The training medical students receive means they could be used as auxiliary healthcare staff during pandemics and disasters. During COVID-19, many medical students volunteered in healthcare settings in clinical and non-clinical capacities. While there has been research into students’ perceptions of the pandemic and their role within the NHS, the way healthcare staff perceive this student response has not been explored.
The COVIDAssist study is a cross-sectional survey of doctors & nurses who worked alongside medical students in the NHS during the pandemic. We will use qualitative and quantitative methods to analyse responses.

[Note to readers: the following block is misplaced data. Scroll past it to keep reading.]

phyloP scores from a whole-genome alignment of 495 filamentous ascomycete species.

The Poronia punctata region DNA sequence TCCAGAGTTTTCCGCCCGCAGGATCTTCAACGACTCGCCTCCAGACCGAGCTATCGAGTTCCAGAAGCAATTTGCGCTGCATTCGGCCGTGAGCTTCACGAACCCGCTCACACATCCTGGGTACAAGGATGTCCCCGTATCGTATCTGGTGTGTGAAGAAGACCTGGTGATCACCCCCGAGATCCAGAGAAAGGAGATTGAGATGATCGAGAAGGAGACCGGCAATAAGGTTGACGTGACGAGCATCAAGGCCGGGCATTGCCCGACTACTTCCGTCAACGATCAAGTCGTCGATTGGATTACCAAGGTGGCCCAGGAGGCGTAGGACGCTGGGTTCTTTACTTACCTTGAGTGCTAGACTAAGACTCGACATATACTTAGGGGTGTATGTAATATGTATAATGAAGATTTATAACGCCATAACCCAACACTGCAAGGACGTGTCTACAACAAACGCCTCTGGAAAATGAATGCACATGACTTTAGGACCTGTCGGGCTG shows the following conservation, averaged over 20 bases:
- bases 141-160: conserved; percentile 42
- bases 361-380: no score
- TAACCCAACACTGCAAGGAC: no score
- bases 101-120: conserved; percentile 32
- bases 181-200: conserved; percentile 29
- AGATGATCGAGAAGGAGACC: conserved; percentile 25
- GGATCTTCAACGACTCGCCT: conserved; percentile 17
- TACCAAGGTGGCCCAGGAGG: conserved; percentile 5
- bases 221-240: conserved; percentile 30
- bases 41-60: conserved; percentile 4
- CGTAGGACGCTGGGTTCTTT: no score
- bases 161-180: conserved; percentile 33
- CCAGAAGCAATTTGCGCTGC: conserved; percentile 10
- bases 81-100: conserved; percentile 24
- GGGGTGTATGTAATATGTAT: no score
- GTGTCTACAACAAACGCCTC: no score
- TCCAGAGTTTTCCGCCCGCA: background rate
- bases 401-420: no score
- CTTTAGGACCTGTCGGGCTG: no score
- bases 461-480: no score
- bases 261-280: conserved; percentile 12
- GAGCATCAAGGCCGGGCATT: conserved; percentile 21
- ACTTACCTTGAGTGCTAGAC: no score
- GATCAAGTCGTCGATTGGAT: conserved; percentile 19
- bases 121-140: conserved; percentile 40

The primary objective of the study is to assess how effective student response was in reducing the burden on healthcare teams during the pandemic.
The broad specialty (e.g. medicine, surgery, primary care) and healthcare roles in which medical students had the biggest impact
The GMC outcome-based skills students exhibited
The training provided to students before volunteering and what additional training could have been provided to students.
The outcomes of this study will help inform current and future guidance on effective student deployment during pandemics and disasters. The results are also expected to provide insight into necessary training adaptations.
Submission to Journal
Primary Investigator: Soham Bandyopadhyay
Steering committee: Vigneshwar Raj Veerappan, Michael Kawka, Aleksander Dawidziuk, Sanskrithi Sravanam, James Ashcroft, Matthew Byrne, Soham Bandyopadhyay
The study is conducted by the University of Oxford and supported by: